Meet Nia Lateju: A Passionate Artist Who Expresses The Beauty Of Human Anatomy In Her Paintings
The beauty of human anatomy is the countless positions and movements taken to complete the most simple or daunting task, having the ability to understand the ins and outs of that could when putting that essence on a canvas can separate a good artist from a great artist.
Meet Nia Lateju, an artist who follows this philosophy, making her artwork garner the attention of rappers like ScHoolboy Q and Snoop Dogg. She may have begun on the hardwood as Forward for the Lady Owls of William Woods Owls University but with the passion to create in a space starving for black creators, Nia has found a foothold.
We interviewed with Nia about her artistic style, dream collaborations, and challenges within the realm of creators. Take a closer look at this amazing artist and see her inspirational work.
How much have your skills developed since you began painting?
I would like to think my skills have developed a lot since I started. I started painting almost 4 years ago. It really helps painting wise, if you can sharpen your drawing skills.
You recently painted a portrait of Kobe, Gigi, and Nipsey, what was the inspiration behind it?
It started off as just a commissioned painting. A patron asked me to paint 3 people in my own style. He gave me the freedom to do what I wanted on the canvas and that kinda allowed me to really have fun with it. Those 3 people really were major influences in my life, believe it or not. I used to hoop so Kobe was an inspiration. That’s always the player any hooper strives to be. Gigi, I used to watch her highlights, watching her play like how she did and seeing her start to really go off in games, her fade away? It excited the hell out of me to watch her grow. I could tell she was gonna be something to deal with. A whole game changer. She was gonna bring something different to the game.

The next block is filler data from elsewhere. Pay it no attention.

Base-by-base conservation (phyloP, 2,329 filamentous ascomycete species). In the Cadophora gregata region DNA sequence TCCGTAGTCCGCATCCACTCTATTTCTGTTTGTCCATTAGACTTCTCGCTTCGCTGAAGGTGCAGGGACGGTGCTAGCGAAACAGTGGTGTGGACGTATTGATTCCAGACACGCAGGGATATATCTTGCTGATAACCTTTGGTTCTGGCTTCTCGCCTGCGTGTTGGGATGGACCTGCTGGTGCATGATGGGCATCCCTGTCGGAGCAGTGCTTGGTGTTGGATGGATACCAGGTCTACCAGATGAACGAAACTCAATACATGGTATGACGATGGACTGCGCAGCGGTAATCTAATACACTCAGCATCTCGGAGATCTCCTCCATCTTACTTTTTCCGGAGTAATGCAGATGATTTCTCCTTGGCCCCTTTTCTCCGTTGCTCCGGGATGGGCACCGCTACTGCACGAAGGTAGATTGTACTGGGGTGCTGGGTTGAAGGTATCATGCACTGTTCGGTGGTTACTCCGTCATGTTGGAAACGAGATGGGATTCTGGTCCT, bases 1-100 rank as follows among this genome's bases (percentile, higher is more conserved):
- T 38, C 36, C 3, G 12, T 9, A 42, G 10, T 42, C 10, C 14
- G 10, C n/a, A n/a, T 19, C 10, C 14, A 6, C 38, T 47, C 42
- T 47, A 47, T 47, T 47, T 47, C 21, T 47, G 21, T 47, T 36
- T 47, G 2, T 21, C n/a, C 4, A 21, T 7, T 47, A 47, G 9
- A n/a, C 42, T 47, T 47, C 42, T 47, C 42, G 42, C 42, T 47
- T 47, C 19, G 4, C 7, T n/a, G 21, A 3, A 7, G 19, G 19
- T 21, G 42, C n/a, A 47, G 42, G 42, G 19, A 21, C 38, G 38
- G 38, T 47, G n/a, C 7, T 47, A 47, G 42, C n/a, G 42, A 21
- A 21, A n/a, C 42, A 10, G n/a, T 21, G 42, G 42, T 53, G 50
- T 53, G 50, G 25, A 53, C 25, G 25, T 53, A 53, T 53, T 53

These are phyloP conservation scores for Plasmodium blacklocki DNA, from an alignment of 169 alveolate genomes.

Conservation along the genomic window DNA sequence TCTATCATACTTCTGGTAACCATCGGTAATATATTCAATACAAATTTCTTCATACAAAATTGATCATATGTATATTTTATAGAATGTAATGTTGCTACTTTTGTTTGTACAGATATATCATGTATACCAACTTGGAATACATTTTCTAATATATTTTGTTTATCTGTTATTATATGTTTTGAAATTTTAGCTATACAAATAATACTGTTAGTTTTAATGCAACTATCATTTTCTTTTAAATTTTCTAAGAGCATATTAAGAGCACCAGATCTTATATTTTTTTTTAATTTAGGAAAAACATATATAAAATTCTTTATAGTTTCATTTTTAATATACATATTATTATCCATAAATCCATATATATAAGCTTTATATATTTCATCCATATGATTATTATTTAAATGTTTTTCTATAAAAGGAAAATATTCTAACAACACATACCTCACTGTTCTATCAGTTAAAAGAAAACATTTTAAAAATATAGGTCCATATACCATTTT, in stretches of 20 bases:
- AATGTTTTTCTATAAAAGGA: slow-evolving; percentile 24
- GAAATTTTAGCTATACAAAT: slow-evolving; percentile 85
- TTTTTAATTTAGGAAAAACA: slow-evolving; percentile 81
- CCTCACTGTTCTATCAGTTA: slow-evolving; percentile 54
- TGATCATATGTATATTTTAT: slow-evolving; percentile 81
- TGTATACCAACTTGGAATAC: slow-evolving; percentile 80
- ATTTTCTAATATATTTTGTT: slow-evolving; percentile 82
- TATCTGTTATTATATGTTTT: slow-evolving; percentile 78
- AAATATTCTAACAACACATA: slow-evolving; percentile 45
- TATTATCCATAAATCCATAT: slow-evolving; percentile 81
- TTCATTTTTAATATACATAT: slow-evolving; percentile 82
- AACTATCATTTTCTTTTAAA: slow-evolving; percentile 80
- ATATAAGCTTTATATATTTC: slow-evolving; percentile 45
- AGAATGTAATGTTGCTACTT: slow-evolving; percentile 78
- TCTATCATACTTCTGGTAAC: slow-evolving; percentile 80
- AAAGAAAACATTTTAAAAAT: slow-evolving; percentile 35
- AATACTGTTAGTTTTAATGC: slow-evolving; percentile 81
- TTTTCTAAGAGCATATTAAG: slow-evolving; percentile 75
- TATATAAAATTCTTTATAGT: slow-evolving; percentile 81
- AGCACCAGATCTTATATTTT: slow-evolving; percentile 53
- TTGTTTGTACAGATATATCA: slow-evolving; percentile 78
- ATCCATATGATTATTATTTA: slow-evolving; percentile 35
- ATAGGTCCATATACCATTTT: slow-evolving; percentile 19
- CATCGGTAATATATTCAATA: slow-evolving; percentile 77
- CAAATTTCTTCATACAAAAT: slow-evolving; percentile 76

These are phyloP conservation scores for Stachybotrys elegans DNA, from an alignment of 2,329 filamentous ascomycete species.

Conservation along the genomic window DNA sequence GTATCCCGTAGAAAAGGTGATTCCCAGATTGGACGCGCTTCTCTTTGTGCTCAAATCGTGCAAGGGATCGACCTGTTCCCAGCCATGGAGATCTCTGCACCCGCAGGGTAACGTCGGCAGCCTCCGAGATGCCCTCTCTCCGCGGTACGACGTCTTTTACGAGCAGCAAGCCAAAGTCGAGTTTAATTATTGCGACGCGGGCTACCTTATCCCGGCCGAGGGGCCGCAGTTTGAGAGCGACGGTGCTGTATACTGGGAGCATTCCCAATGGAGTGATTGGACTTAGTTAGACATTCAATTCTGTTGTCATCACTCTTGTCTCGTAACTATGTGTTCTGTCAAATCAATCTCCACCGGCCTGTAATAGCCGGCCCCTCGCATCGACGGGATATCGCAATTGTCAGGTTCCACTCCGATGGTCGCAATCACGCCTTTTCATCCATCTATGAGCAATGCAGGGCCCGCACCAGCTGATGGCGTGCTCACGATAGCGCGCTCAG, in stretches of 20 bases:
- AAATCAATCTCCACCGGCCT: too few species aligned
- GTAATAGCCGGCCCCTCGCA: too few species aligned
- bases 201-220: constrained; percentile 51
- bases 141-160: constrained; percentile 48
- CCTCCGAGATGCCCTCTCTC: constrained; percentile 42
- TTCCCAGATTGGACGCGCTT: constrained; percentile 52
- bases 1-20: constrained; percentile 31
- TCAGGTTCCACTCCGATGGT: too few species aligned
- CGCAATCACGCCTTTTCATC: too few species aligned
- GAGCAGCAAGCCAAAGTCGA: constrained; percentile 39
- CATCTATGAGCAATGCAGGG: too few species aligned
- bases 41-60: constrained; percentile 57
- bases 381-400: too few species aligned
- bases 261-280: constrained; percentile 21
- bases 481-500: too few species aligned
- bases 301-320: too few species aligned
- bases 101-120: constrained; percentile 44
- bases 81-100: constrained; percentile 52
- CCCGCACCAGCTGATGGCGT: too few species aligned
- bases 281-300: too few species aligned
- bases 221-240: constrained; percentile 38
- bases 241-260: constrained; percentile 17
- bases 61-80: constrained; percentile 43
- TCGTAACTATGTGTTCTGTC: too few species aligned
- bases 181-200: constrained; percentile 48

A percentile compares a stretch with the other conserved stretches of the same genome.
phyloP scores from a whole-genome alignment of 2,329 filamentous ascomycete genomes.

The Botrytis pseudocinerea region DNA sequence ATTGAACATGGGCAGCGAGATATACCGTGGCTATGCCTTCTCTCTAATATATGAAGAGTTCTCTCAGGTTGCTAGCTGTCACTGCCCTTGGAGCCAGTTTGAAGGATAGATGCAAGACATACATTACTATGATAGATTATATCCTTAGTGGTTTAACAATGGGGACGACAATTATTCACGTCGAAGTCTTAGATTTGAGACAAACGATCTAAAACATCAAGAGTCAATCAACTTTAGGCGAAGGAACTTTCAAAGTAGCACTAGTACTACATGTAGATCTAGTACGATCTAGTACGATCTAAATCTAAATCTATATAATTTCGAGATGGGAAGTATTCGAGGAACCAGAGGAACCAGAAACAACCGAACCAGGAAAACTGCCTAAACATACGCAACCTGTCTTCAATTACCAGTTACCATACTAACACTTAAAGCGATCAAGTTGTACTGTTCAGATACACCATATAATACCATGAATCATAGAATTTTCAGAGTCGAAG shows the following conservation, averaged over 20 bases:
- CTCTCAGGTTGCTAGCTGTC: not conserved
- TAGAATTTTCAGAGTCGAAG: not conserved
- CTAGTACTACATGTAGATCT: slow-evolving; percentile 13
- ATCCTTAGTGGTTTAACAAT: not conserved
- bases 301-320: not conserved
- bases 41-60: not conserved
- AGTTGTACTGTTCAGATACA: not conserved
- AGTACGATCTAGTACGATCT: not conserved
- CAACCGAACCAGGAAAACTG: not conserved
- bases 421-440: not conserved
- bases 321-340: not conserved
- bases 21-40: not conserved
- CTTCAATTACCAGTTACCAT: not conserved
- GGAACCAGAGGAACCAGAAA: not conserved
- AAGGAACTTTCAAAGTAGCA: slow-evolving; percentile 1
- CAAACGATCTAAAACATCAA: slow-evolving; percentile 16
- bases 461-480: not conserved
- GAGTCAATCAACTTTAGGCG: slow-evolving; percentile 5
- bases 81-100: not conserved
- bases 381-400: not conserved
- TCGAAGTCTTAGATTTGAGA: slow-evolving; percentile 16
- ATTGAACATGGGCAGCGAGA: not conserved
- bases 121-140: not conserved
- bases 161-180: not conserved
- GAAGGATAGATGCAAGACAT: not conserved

Last but not least Nip. He gave the public the blueprint to a successful life. Always dropping gems. That man was a legend. Is a legend. All taken before their time. Which is why that painting looks almost incomplete. There’s enough done to make its mark and get the point across in sense.
Can you talk about the Mac Miller painting you did? Were you asked personally by ScHoolBoy Q to make the painting?
I wasn’t. I used to watch Mac interviews a lot and he was just such a down-to-earth guy and so funny and just such a beautiful soul and the relationship he had with Q was just so lovely to me. I wanted to capture that in a very typical art aesthetic I guess. I’ve always been very aware life was fleeting and fragile and things can change in a blink of an eye. You can lose someone you love and whatnot and the fact that such light of a person was lost didn’t sit right with me. So I kind of wanted to immortalize that friendship.
It was very divine timing how it ended up in Qs hands. I knew I wanted to do the painting of them. And I didn’t feel comfortable selling it—I got plenty of offers. But I knew I wanted it to be in the right hands. And my friend ended up taking it to TDE Christmas for me because I couldn’t go and doors opened up and Q ended up with it.
Name a few artists you would love to work with and why?
TDE. I’m team TDE all the way.